2. Survey and Results

2.1. Survey Sample

We adopted the quantitative technique for this research using collected data from the two types of key informants who, one way or the other, were directly involved in the process. They were the competitive exam participants and the heads of public employers who gave managerial job placements to the successful exam winners. To collect the information for analysis, a version of structured questionnaire using five-point Likert scale was developed and followed up in the face-to-face interviews. According to Hair et al. [17] , a sample size must be sufficient when this type of quantitative research is to be carried out. A number of completed questionnaires amounted to 88. The proportion was equally distributed for exam participants (50% of the sample size). The heads of employers who, making up the rest of 50% total interviewees, would give the job placement to the exam winners at the end of the process. Given a total of 15 statements laid out in the questionnaire, such a sample size had met the five-to-one rule-of-thumb requirements of the multivariate data analysis in this quantitative research [17] [18] . The demographic characteristics of the sample are presented in Table 1.

With regards to the gender proportion of the sample male respondents account for 57% as compared to female informants who took a share of 43% on the

Table 1. Demographic characteristics of the sample.

Source: Data from survey 2017.

basis of the competitive exam participants. In the meantime, the gender distribution of the respondents was 25% for male respondents and 75% for female informants among the public employers which was allegedly supposed to place these exam winners on the managerial public job positions. In terms of work experience, the participants who had a work experience in 1 - 2 year bracket accounted for 69% as opposed to those with 13 - 22 years of work experience who participated in the competitive exam amounted to 17%. The remaining exam participants who had more than 22 years of work experience took a meager share of 6%. As it came to public employers which would place the exam winners on specific managerial positions, the proportion of those with different work experience were as follows: those with 1 - 2 years of work experience accounted for 75%; those with 13 - 22 year seniority occupied 18% and the rest of public employers with more than 22 years of experience took a share of 7%.

Concerning the age of the exam participants, those who were under the age of 40 amounted to 78% of the total interviewees. The rest of exam participants interviewed with the age above 40 took 22%. In contrast, the proportion of interviewees who were the heads of public organizations utilizing the exam winners on a later stage, were 69% for the category of below 40% and 31% for the category of above 40. Overall, the sample structure with the regards to gender, work experience and the age as described above were suitable and met with the multivariate data analysis techniques used in this quantitative study [17] [18] .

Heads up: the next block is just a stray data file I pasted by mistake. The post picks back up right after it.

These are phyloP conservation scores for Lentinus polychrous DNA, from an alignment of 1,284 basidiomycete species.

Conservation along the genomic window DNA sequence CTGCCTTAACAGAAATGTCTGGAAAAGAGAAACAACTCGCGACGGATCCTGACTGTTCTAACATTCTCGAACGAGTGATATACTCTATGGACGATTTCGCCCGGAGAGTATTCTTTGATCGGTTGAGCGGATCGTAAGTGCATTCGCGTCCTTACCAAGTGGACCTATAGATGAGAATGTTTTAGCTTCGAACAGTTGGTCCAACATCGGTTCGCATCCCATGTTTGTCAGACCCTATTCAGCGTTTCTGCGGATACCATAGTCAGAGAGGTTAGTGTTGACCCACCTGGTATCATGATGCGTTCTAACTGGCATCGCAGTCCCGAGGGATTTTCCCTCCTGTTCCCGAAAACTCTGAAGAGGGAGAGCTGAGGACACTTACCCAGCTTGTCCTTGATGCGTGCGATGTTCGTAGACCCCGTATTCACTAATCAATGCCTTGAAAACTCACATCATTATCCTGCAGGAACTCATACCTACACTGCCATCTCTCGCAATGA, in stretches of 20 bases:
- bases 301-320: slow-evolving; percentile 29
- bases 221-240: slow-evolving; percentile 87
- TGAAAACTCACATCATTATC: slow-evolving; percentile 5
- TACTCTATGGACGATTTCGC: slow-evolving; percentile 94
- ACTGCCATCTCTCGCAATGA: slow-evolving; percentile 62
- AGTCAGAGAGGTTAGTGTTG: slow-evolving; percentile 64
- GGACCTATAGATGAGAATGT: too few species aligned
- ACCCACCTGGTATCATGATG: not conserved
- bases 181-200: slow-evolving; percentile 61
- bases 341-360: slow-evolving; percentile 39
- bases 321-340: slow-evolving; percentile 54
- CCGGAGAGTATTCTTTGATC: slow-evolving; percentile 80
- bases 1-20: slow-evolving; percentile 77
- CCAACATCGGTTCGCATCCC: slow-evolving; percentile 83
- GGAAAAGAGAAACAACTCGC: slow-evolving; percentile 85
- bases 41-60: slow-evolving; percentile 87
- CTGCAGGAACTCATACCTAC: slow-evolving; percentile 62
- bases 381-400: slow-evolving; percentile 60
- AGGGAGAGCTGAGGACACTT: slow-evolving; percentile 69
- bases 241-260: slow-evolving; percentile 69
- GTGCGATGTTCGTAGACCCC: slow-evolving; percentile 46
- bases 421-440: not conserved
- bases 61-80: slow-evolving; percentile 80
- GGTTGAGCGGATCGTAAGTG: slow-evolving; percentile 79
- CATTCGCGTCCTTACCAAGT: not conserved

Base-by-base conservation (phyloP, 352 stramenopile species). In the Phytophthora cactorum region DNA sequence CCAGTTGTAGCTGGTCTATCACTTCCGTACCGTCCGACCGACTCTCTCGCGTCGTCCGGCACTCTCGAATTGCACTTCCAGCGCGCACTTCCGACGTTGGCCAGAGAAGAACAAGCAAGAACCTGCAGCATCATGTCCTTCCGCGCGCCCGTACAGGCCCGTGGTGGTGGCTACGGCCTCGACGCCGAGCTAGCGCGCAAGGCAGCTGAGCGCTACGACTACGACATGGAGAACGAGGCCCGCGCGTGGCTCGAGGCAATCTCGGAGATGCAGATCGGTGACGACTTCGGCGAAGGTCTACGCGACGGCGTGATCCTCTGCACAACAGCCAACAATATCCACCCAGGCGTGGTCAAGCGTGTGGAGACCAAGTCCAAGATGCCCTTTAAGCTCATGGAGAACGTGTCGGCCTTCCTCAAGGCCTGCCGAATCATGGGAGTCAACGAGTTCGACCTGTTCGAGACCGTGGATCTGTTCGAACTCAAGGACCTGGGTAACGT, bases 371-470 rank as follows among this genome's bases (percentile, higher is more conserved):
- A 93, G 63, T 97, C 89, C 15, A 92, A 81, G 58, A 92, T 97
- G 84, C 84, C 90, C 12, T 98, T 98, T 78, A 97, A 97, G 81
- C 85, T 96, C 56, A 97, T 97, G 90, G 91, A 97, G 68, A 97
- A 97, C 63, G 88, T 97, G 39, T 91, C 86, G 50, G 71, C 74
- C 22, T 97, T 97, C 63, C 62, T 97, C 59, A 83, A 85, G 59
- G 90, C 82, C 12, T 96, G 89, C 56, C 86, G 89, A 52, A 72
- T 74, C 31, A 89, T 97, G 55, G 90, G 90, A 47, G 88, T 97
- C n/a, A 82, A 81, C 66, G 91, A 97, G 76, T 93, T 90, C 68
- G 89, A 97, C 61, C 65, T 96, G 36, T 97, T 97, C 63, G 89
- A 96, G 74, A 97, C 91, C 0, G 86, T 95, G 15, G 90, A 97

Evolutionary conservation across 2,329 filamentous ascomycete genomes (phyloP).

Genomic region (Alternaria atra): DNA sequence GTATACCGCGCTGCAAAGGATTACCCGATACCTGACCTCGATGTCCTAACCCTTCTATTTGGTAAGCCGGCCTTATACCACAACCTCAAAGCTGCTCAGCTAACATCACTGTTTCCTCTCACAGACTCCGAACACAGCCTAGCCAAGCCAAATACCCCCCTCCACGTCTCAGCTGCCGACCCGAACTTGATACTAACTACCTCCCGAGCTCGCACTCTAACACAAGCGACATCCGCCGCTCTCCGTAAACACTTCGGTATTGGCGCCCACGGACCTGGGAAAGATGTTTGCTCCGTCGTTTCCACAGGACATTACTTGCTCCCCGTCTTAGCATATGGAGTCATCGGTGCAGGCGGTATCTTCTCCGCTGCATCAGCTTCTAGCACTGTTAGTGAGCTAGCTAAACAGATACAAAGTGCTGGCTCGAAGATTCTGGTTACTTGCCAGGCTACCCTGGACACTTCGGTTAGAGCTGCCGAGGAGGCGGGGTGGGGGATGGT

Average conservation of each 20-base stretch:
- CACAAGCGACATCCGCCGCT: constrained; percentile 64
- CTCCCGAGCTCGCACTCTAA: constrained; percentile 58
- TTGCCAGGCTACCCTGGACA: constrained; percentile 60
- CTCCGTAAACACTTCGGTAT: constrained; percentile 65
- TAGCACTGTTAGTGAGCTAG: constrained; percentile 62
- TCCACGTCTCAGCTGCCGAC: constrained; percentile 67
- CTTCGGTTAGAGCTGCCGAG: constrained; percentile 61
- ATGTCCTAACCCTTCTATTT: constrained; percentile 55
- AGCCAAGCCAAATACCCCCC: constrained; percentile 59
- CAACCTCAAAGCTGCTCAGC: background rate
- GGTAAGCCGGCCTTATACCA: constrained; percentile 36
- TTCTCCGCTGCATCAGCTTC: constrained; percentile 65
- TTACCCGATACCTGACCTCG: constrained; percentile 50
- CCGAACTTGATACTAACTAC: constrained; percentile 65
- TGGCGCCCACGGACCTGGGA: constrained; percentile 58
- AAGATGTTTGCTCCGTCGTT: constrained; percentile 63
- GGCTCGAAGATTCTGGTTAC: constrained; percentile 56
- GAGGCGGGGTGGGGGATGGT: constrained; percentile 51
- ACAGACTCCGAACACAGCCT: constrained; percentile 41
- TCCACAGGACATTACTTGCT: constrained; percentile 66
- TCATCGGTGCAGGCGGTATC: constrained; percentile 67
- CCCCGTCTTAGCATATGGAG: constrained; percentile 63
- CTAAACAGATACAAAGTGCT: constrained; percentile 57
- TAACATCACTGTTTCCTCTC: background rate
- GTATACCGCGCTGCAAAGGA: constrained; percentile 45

2.2. Results

Because of a large number of item statements in the questionnaire we adopted the factor analysis to identify and confirm the hidden constructs. Several researchers have gone further in suggesting that factor analysis would assist in identifying the structure of relationships among item statements [17] [19] . These would be, in turn, used for explaining the hidden constructs. It can also help researchers create an entirely new set of variables from these items, much smaller in number, to partially or complete replace the original set of variables for inclusion in subsequent analysis. We ran normality test and came to conclusions that all items were proven to meet the Kolmorogov-Smirnov test for normality indicating that the necessary assumption for factor analysis was met [17] [18] . Furthermore, the KMO index for items reached the values of 0.85 which exceed the acceptable threshold. The criteria for a statistical significance of factor loadings were set that loadings greater than ±0.4 would be considered to meet the minimal level. A loading of ±0.5 or greater was considered to be practically significant [17] [20] . The results of the factor analysis are shown in Table 2. All the variables reach significant loadings. Variables with higher factor loadings were considered as being more important and having greater influence on the name or label selected to represent a factor [17] [19] .